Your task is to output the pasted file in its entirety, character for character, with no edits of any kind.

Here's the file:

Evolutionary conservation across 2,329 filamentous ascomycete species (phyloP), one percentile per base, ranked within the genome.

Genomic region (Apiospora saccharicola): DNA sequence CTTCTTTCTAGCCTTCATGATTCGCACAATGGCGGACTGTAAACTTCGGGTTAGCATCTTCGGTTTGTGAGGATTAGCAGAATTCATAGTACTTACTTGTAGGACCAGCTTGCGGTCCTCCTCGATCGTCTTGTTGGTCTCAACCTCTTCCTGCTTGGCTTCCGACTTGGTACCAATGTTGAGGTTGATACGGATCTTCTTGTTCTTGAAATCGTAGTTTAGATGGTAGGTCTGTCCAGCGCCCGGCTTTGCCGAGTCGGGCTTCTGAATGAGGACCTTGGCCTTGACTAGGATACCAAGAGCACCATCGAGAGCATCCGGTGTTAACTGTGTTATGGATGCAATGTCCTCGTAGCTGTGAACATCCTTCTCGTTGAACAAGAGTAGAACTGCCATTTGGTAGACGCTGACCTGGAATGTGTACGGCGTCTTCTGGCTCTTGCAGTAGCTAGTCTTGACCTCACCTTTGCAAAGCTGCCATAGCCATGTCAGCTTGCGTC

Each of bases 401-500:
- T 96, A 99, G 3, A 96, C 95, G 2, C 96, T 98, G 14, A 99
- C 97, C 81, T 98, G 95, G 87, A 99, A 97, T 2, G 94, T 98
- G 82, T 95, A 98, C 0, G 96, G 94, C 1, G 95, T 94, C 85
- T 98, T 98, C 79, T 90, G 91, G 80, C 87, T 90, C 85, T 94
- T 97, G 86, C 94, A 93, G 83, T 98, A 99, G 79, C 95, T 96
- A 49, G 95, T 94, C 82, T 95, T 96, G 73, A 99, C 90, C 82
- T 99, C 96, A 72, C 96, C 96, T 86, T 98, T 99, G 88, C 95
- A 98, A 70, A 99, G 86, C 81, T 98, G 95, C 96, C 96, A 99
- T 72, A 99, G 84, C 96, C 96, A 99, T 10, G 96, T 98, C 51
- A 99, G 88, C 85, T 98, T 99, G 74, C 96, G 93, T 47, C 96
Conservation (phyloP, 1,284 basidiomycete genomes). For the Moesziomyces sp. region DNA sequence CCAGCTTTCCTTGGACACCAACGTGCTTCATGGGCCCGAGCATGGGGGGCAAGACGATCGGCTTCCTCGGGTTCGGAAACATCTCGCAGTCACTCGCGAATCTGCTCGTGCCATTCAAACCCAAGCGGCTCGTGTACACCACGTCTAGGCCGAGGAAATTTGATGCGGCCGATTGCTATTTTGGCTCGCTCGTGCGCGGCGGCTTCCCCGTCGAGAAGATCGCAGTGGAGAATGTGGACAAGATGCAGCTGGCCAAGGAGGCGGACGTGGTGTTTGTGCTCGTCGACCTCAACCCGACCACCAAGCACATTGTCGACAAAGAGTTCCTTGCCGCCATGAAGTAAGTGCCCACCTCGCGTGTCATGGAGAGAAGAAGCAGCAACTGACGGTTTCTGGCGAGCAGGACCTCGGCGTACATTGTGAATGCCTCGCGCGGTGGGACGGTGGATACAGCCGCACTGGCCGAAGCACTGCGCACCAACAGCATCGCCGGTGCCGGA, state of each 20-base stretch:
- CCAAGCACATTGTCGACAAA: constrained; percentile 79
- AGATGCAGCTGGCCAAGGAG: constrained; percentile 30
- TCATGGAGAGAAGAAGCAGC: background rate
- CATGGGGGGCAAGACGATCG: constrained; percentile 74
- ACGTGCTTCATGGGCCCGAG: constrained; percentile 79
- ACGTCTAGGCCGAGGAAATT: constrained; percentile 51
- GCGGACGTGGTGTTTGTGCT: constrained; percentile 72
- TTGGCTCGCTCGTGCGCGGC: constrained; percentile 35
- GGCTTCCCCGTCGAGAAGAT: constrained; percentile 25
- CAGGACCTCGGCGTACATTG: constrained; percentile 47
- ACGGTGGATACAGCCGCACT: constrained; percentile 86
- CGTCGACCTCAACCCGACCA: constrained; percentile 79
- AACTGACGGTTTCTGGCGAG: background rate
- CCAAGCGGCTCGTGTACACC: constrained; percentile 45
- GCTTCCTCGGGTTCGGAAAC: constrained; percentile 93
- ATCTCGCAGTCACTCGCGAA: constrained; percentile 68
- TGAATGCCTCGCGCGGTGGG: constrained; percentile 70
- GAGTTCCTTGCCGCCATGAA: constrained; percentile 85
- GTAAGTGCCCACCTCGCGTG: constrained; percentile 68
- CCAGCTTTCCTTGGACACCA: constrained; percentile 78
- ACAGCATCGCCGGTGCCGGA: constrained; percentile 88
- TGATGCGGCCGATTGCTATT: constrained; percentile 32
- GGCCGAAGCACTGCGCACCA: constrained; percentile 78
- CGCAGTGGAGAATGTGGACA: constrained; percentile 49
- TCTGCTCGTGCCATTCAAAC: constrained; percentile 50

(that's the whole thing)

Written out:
Evolutionary conservation across 2,329 filamentous ascomycete species (phyloP), one percentile per base, ranked within the genome.

Genomic region (Apiospora saccharicola): DNA sequence CTTCTTTCTAGCCTTCATGATTCGCACAATGGCGGACTGTAAACTTCGGGTTAGCATCTTCGGTTTGTGAGGATTAGCAGAATTCATAGTACTTACTTGTAGGACCAGCTTGCGGTCCTCCTCGATCGTCTTGTTGGTCTCAACCTCTTCCTGCTTGGCTTCCGACTTGGTACCAATGTTGAGGTTGATACGGATCTTCTTGTTCTTGAAATCGTAGTTTAGATGGTAGGTCTGTCCAGCGCCCGGCTTTGCCGAGTCGGGCTTCTGAATGAGGACCTTGGCCTTGACTAGGATACCAAGAGCACCATCGAGAGCATCCGGTGTTAACTGTGTTATGGATGCAATGTCCTCGTAGCTGTGAACATCCTTCTCGTTGAACAAGAGTAGAACTGCCATTTGGTAGACGCTGACCTGGAATGTGTACGGCGTCTTCTGGCTCTTGCAGTAGCTAGTCTTGACCTCACCTTTGCAAAGCTGCCATAGCCATGTCAGCTTGCGTC

Each of bases 401-500:
- T 96, A 99, G 3, A 96, C 95, G 2, C 96, T 98, G 14, A 99
- C 97, C 81, T 98, G 95, G 87, A 99, A 97, T 2, G 94, T 98
- G 82, T 95, A 98, C 0, G 96, G 94, C 1, G 95, T 94, C 85
- T 98, T 98, C 79, T 90, G 91, G 80, C 87, T 90, C 85, T 94
- T 97, G 86, C 94, A 93, G 83, T 98, A 99, G 79, C 95, T 96
- A 49, G 95, T 94, C 82, T 95, T 96, G 73, A 99, C 90, C 82
- T 99, C 96, A 72, C 96, C 96, T 86, T 98, T 99, G 88, C 95
- A 98, A 70, A 99, G 86, C 81, T 98, G 95, C 96, C 96, A 99
- T 72, A 99, G 84, C 96, C 96, A 99, T 10, G 96, T 98, C 51
- A 99, G 88, C 85, T 98, T 99, G 74, C 96, G 93, T 47, C 96
Conservation (phyloP, 1,284 basidiomycete genomes). For the Moesziomyces sp. region DNA sequence CCAGCTTTCCTTGGACACCAACGTGCTTCATGGGCCCGAGCATGGGGGGCAAGACGATCGGCTTCCTCGGGTTCGGAAACATCTCGCAGTCACTCGCGAATCTGCTCGTGCCATTCAAACCCAAGCGGCTCGTGTACACCACGTCTAGGCCGAGGAAATTTGATGCGGCCGATTGCTATTTTGGCTCGCTCGTGCGCGGCGGCTTCCCCGTCGAGAAGATCGCAGTGGAGAATGTGGACAAGATGCAGCTGGCCAAGGAGGCGGACGTGGTGTTTGTGCTCGTCGACCTCAACCCGACCACCAAGCACATTGTCGACAAAGAGTTCCTTGCCGCCATGAAGTAAGTGCCCACCTCGCGTGTCATGGAGAGAAGAAGCAGCAACTGACGGTTTCTGGCGAGCAGGACCTCGGCGTACATTGTGAATGCCTCGCGCGGTGGGACGGTGGATACAGCCGCACTGGCCGAAGCACTGCGCACCAACAGCATCGCCGGTGCCGGA, state of each 20-base stretch:
- CCAAGCACATTGTCGACAAA: constrained; percentile 79
- AGATGCAGCTGGCCAAGGAG: constrained; percentile 30
- TCATGGAGAGAAGAAGCAGC: background rate
- CATGGGGGGCAAGACGATCG: constrained; percentile 74
- ACGTGCTTCATGGGCCCGAG: constrained; percentile 79
- ACGTCTAGGCCGAGGAAATT: constrained; percentile 51
- GCGGACGTGGTGTTTGTGCT: constrained; percentile 72
- TTGGCTCGCTCGTGCGCGGC: constrained; percentile 35
- GGCTTCCCCGTCGAGAAGAT: constrained; percentile 25
- CAGGACCTCGGCGTACATTG: constrained; percentile 47
- ACGGTGGATACAGCCGCACT: constrained; percentile 86
- CGTCGACCTCAACCCGACCA: constrained; percentile 79
- AACTGACGGTTTCTGGCGAG: background rate
- CCAAGCGGCTCGTGTACACC: constrained; percentile 45
- GCTTCCTCGGGTTCGGAAAC: constrained; percentile 93
- ATCTCGCAGTCACTCGCGAA: constrained; percentile 68
- TGAATGCCTCGCGCGGTGGG: constrained; percentile 70
- GAGTTCCTTGCCGCCATGAA: constrained; percentile 85
- GTAAGTGCCCACCTCGCGTG: constrained; percentile 68
- CCAGCTTTCCTTGGACACCA: constrained; percentile 78
- ACAGCATCGCCGGTGCCGGA: constrained; percentile 88
- TGATGCGGCCGATTGCTATT: constrained; percentile 32
- GGCCGAAGCACTGCGCACCA: constrained; percentile 78
- CGCAGTGGAGAATGTGGACA: constrained; percentile 49
- TCTGCTCGTGCCATTCAAAC: constrained; percentile 50